TEST & EVALUATION ACTIVITY
An Integrated Product Team (IPT) for T&E, formed at the end of FY97, convened on several occasions to address T&E issues in preparation for the OPEVAL, which has been delayed. At-sea integration testing was conducted with three ships configured with CEC AN/USG-2 hardware and Baseline 2 software: the aircraft carrier, USS JOHN F. KENNEDY (CV 67), equipped with ACDS Block 1, and two cruisers: USS HUE CITY (CG 66) and USS VICKSBURG (CG 69), both equipped with AWS 6.1. Interoperability problems were observed during integration testing with CEC software, the combat direction system software (ACDS Block 1 and AWS Baseline 6.1), and the software for the tactical data link command and control processor. These observations essentially validated the PMAG's conclusions and recommendations regarding immaturity of the associated combat system software.
TEST & EVALUATION ASSESSMENT
Serious deficiencies were observed during the at-sea integration testing that was conducted in early 1998 in preparation for the formal OT. These involved problems with CEC Baseline 2, as well as Aegis Baseline 6.1, ACDS Block 1, and the command and control processor for the tactical data links. In the case of Aegis, the Baseline 6.1 problems were of a severity that caused removal of the two cruisers from the deployment cycle. The cruisers will participate in the at-sea testing to resolve the Aegis Baseline 6.1 software stability issues before testing with CEC Baseline 2 software. Deficiencies were in the areas of track management, net operations, cooperative engagement, engagement support, composite identification, and link interoperability. Problems within each of these areas are being identified, analyzed to determine root causes, and solutions are being considered. This requires an intensive, cooperative effort with CEC Baseline 2, Aegis Baseline 6.1, ACDS Block 1, and the command and control processor for the tactical data links. These comprise a "system of systems," replete with interoperability challenges, as well as the potential for significant progress toward realization of a single integrated air picture for Battle Group units. The interoperability challenges are seen as the major obstacles at this point, and the Navy is addressing these.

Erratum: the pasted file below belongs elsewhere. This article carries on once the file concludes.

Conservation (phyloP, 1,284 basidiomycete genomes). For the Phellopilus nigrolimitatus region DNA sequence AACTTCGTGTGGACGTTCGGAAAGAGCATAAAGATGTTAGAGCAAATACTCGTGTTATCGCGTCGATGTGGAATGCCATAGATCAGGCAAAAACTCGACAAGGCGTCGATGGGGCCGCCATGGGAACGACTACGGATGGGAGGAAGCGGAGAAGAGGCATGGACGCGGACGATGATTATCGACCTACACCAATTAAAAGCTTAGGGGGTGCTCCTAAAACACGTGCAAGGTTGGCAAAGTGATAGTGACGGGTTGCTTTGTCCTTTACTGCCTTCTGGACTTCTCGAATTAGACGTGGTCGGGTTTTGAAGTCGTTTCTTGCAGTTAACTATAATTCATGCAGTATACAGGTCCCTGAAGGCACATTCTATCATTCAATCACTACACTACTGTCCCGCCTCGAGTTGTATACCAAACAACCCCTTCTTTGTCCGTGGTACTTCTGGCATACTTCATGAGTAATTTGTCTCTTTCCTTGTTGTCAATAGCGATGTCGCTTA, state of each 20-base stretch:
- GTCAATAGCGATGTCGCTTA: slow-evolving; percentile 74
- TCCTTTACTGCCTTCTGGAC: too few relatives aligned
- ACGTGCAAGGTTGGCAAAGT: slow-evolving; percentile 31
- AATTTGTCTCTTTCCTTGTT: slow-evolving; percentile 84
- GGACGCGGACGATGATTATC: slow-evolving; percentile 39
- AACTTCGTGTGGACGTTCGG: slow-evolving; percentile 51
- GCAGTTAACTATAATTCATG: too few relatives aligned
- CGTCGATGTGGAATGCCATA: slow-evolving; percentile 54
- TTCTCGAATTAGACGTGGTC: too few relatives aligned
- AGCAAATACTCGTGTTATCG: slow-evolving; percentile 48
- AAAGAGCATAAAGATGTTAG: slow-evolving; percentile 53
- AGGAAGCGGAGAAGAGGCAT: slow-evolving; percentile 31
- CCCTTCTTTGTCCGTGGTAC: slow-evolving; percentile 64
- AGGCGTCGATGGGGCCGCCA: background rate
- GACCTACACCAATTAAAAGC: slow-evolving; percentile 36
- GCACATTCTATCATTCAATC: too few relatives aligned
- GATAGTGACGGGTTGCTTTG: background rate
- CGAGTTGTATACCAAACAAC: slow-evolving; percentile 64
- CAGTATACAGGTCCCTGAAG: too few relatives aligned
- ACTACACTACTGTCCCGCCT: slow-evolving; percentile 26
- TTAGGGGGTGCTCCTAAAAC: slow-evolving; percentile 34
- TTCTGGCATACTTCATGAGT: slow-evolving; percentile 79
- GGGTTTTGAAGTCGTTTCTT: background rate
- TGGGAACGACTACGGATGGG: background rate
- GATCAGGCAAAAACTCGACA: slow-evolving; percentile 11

In the IPT meetings, synchronization of the OPEVAL with fleet deployment schedules was (and remains) a major challenge. This is due in part to the requirement to have an adequate number of ship CUs. From an OT&E perspective, ensuring that enough CUs participate in the CEC net during end-to-end (detection through intercept of targets representing anti-ship cruise missiles) testing, is critical to achieving a realistic environment for operational evaluation of this complex system prior to its delivery to fleet operators. This is a test adequacy issue that is among the key drivers for the OPEVAL.
The current TEMP is no longer descriptive of the program or the associated T&E. The requirement for a new TEMP is recognized and is being addressed by the T&E IPT.